Social and sporting events for dogs are on the rise. Just like their human counterparts, the more dogs interact, the more at risk they are for contracting illnesses in public places. To help dog owners and event organizers better understand and prevent transmission of infectious diseases in dogs, the AKC Canine Health Foundation (CHF), in collaboration with the Orthopedic Foundation for Animals (OFA), announces a newly funded study that will provide practical guidelines to reduce the risk of disease spread in the canine population. Rather than generate new data, researchers will do a retrospective analysis of existing information to provide recommendations for managing infectious disease at the level of both the dog and the environment.
Dr. Jason Stull, VMD, MPVM, PhD, DACVPM (Public Health, Epidemiology) of The Ohio State University is the principal researcher on the project. His OSU team includes: Armando Hoet, DVM, PhD, DACVPM (Public Health, Epidemiology); Jeanette O’Quin, DVM, MPH (Public Health, Epidemiology); and Mary Jo Burkhard, DVM, PhD, DACVP (Immunology/Infectious Disease, Clinical Pathology). ”We are excited to have this stellar team of veterinary infectious disease experts work with CHF and OFA to produce up-to-date recommendations that will have real world implications,” said Dr. Shila Nordone, CHF Chief Scientific Officer.
Fully funded by OFA, the grant aims to equip the dog loving community with information and an understanding of how to keep their dogs healthy in locations where disease spread is more likely. According to Eddie Dziuk, Chief Operating Officer of OFA, “Whether participating in various dog sports, attending training classes, or simply visiting the local dog park, mitigating the risk of infectious disease transmission should be of concern to all responsible dog owners whose dogs are regularly in contact with other dogs.” Dziuk goes on to state, “The Ohio State University has assembled an outstanding team to review the existing literature, engage stakeholder groups in the process, and develop consensus recommendations from key opinion leaders. The end result will be safer, healthier environments for our dogs through education, prevention, and guidelines of best practices to prevent the outbreak of infectious disease.”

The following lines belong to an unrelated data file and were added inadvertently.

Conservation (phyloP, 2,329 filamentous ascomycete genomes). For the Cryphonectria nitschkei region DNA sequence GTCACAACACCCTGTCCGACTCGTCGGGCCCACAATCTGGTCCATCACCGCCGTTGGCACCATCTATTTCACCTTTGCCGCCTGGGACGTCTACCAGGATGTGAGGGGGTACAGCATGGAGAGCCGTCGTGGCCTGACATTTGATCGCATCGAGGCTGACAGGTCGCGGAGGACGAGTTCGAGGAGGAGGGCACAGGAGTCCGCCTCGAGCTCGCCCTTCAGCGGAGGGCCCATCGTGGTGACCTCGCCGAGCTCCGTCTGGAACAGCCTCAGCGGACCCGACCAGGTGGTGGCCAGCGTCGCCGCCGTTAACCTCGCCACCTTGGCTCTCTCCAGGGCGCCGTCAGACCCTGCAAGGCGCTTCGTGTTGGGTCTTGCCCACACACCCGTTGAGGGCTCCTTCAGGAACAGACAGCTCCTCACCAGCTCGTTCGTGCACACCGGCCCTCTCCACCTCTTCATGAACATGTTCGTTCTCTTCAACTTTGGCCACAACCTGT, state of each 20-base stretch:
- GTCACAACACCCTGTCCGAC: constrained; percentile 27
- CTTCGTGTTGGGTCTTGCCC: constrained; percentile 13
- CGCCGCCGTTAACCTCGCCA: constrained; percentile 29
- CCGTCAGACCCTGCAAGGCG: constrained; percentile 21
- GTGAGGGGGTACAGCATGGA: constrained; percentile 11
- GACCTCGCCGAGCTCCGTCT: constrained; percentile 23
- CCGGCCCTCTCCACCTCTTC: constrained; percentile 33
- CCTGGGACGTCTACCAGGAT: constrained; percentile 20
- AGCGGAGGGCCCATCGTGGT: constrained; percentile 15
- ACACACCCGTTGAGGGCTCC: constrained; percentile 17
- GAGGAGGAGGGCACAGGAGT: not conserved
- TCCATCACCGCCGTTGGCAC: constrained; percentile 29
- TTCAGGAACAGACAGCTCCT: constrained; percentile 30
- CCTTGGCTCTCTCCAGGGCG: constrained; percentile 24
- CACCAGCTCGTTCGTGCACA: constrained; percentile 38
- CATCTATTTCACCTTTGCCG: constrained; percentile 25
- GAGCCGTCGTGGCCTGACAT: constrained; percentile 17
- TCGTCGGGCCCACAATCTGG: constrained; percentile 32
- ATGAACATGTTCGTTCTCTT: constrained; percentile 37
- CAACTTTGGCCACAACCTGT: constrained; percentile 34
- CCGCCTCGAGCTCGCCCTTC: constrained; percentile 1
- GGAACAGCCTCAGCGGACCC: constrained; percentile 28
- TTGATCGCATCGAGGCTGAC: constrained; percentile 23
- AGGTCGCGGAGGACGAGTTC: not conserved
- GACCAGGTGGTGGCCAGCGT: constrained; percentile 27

The outcome of the study will be a peer-reviewed publication defining up-to-date risk assessment and management recommendations, and most importantly, a white paper that can be used by dog owners and organizers of canine events and facilities. CHF anticipates that the recommendations will be released to the public by early 2016. Researchers also hope to create an open-access, interactive website that can be used by all involved with dogs to help reduce the risk and spread of infectious disease where dogs meet and compete.